# SUSTAIN predictions for the fdbk1 experiment

Brad Love (personal communication, 2008-04-30) explained that, with external feedback, SUSTAIN will make new clusters only
in regions where the **perceptual** distributions of the seven stimuli overlap. Most errors will be blamed on the decision mechanism and thus will not be counted
as "surprises". Only perceptual overlap counts as genuine "surprise".

This script makes a quick-and-dirty pass at determining how much perceptual overlap there is in our stimuli, under the standard ANCHOR assumption that the perceptual noise kp=.04

File: work/CMUExper/fdbk1/data/SUSTAIN_overlap.m Date: 2008-06-15 Alexander Petrov, http://alexpetrov.com

## Contents

## Magnitude continuum

Ignore pixels and such. Just work with 1, 2, 3, ..., 7

m=[0:.02:8]' ; kp = .04 ; N_stimuli = 7 ; S = 1:N_stimuli ; % means of the 7 stimulus distributions sd = S.*kp ; % std deviations -- see ANCHOR's perceptual equation

## Probability density

d = zeros(length(m),N_stimuli) ; for s = 1:N_stimuli d(:,s) = normpdf(m,S(s),sd(s)) ; end plot(m,d) ; xlabel('Magnitude') ; ylabel('Probability density') ; grid on ;

## Important observation

Due to Weber's law, there is much more overlap at the high end of the scale than at the low end. In fact, there is hardly any overlap at the low end.

## Approximate break-even points

To quantify this, we need to find the break-even points between consecutive perceptual distributions S_{i} and S_{i+1}. The
break-even point C_{i} is **approximately** located at:

Si = S(1:N_stimuli-1) ; Si1 = S(2:N_stimuli) ; Ci = 2.*(Si.*Si1)./(Si+Si1) ; height=zeros(2,N_stimuli-1) ; for s=1:N_stimuli-1 height(1,s) = normpdf(Ci(s),S(s),sd(s)) ; height(2,s) = normpdf(Ci(s),S(s+1),sd(s+1)) ; end height

height = 0.0000 0.0000 0.0056 0.0526 0.1507 0.2616 0.0000 0.0000 0.0042 0.0421 0.1256 0.2242

## Corrected break-even points

The two heights aren't quite equal, so we move the criteria to the right:

Ci = Ci + .01 ; height=zeros(2,N_stimuli-1) ; for s=1:N_stimuli-1 height(1,s) = normpdf(Ci(s),S(s),sd(s)) ; height(2,s) = normpdf(Ci(s),S(s+1),sd(s+1)) ; end height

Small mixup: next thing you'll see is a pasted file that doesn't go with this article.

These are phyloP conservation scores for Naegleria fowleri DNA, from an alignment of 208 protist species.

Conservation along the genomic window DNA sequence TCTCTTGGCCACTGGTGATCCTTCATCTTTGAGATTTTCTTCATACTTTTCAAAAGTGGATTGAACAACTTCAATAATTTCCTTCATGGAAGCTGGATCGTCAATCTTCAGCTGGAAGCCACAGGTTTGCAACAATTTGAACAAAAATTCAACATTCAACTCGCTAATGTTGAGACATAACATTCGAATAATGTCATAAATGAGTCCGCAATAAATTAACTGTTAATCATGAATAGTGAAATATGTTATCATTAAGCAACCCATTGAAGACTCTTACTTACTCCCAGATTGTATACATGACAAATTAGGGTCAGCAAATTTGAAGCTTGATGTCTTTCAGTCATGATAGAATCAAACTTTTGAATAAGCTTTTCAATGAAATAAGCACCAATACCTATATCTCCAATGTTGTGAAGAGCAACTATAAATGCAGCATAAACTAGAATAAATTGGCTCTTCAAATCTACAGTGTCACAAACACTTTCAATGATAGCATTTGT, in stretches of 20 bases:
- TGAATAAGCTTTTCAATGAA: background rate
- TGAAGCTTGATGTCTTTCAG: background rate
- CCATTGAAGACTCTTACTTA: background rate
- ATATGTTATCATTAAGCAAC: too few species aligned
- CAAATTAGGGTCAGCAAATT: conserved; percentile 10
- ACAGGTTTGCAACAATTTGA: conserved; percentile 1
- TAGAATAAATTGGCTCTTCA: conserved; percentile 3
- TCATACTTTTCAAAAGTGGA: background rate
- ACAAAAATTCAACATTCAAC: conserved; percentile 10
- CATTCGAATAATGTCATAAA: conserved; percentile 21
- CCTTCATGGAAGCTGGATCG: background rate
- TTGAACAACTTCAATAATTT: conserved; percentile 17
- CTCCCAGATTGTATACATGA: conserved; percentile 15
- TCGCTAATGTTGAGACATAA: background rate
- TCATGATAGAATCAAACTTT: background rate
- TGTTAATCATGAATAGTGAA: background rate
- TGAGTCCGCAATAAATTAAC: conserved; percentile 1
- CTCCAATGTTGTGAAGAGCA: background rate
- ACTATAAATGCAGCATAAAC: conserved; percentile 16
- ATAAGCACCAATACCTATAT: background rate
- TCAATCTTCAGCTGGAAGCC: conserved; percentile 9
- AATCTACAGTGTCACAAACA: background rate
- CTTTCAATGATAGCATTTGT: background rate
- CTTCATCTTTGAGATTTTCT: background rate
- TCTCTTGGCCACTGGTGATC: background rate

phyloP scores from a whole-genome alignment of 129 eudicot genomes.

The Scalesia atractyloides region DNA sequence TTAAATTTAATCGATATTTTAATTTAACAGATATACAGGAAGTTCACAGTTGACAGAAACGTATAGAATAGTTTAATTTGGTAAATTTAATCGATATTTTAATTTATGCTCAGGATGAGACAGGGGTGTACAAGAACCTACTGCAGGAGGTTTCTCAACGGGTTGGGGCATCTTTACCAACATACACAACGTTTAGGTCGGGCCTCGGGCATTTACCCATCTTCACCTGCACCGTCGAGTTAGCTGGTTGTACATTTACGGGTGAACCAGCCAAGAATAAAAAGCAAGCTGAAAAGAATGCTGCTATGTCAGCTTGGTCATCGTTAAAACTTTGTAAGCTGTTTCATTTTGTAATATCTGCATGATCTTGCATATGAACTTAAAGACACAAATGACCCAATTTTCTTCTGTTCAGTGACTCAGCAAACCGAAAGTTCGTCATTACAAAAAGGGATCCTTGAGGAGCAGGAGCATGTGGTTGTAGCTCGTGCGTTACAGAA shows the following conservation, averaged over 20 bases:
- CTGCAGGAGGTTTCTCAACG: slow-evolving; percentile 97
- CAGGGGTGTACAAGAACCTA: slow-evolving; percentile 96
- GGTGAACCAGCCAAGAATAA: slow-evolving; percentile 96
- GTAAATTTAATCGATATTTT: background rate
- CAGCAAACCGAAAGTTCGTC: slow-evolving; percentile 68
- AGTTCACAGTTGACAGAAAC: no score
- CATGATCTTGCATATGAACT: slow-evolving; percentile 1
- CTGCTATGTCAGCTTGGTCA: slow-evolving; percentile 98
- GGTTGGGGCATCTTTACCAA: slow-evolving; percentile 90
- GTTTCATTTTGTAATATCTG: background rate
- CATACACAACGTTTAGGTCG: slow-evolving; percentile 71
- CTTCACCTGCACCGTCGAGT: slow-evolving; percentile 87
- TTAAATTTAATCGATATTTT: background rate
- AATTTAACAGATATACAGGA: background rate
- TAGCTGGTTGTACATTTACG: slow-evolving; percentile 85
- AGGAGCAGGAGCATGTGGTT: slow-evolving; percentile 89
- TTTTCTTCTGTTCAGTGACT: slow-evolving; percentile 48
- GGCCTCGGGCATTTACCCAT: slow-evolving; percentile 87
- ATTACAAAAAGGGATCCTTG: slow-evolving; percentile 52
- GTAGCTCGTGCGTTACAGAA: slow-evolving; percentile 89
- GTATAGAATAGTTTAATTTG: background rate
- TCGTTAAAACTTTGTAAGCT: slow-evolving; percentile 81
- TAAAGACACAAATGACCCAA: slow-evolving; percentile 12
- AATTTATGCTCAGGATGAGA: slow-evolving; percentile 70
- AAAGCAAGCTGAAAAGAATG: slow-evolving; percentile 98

height = 0.0000 0.0000 0.0042 0.0442 0.1344 0.2412 0.0000 0.0000 0.0053 0.0483 0.1380 0.2400

## Area overlap

The two heights are now approximately equal, so let's calculate the area on the "wrong" side of each criterion

overlap = zeros(2,N_stimuli-1) ; for s=1:N_stimuli - 1 overlap(1,s) = 1-normcdf(Ci(s),S(s),sd(s)) ; % right tail of S_{i} overlap(2,s) = normcdf(Ci(s),S(s+1),sd(s+1)) ; % left tail of S_{i+1} end overlap

overlap = 0 0.0000 0.0001 0.0023 0.0101 0.0247 0.0000 0.0000 0.0002 0.0032 0.0128 0.0296

## Confusability per trial

There is approx 5% chance per trial that SUSTAIN will be "surprised" between S6 and S7, 2% chance to be "surprised" between S5 and S6, .5% chance to be "surprised" between S4 and S5, and negligible chance to be "surprised" b/n S1 and S2:

p = sum(overlap) ; disp(p.*100) ;

0.0000 0.0001 0.0354 0.5442 2.2935 5.4278

## Confusability per block

WARNING: This dangerously magnifies the error of our quick-and-dirty approximation above. Interpret with a huge grain of salt! In a High block, there will be 7 presentations of S7 and 6 presentations of S6. Thus there are 13 opportunities to be "surprised" b/n S6 and S7:

N_opportunities = Si+Si1 ; % per block P(1,:) = 1 - (1-p).^N_opportunities ; % in High context P(2,:) = 1 - (1-p).^fliplr(N_opportunities) ; % in Low context disp(P.*100) ;

0.0000 0.0003 0.2473 4.7924 22.5260 51.5909 0.0000 0.0006 0.3179 3.7477 10.9536 15.4155

## Conclusions

- In Low context (when S1 is most frequent), SUSTAIN emulates a pure prototype mode in that it will not be "surprised" and hence will maintain only one cluster per category.
- In High context (when S7 is most frequent), SUSTAIN emulates INST in that it will be "surprised" often (5% per each persentation of S6/S7, 50% per block). This will seed the memory with multiple clusters for the high (and frequent) categories, which in turn will defeat the compensatory tendency of the location learning in SUSTAIN (which is based on the delta rule, exactly like ANCHOR's).
- Regardless of context, SUSTAIN predicts a compensatory tendency for stimuli at the low end of the continuum and an assimilatory tendency for stimuli at the high end of the continuum! This can be tested in our data by comparing the response frequencies for S2 and S6. The tendency that all ARLs tend to drift upwards in our data seems consistent with this prediction.
- In particular, SUSTAIN predicts that in the Low context, the compensation effects
**without**feedback can be no greater than the compensation effects with feedback. This is because in this region of the continuum, there are virtually no perceptual "surprises". This prediction is clearly violated in our data. - Last but not least, SUSTAIN predicts that the compensatory tendency should diminish steadily with practice, as "surprises" accumulate.

It should be emphasized once again that all this applies for the feedback blocks only! Without feedback, SUSTAIN's surprises depend on the threshold parameter tau in Equation 11 in LoveMedinGureckis04.

2008-06-15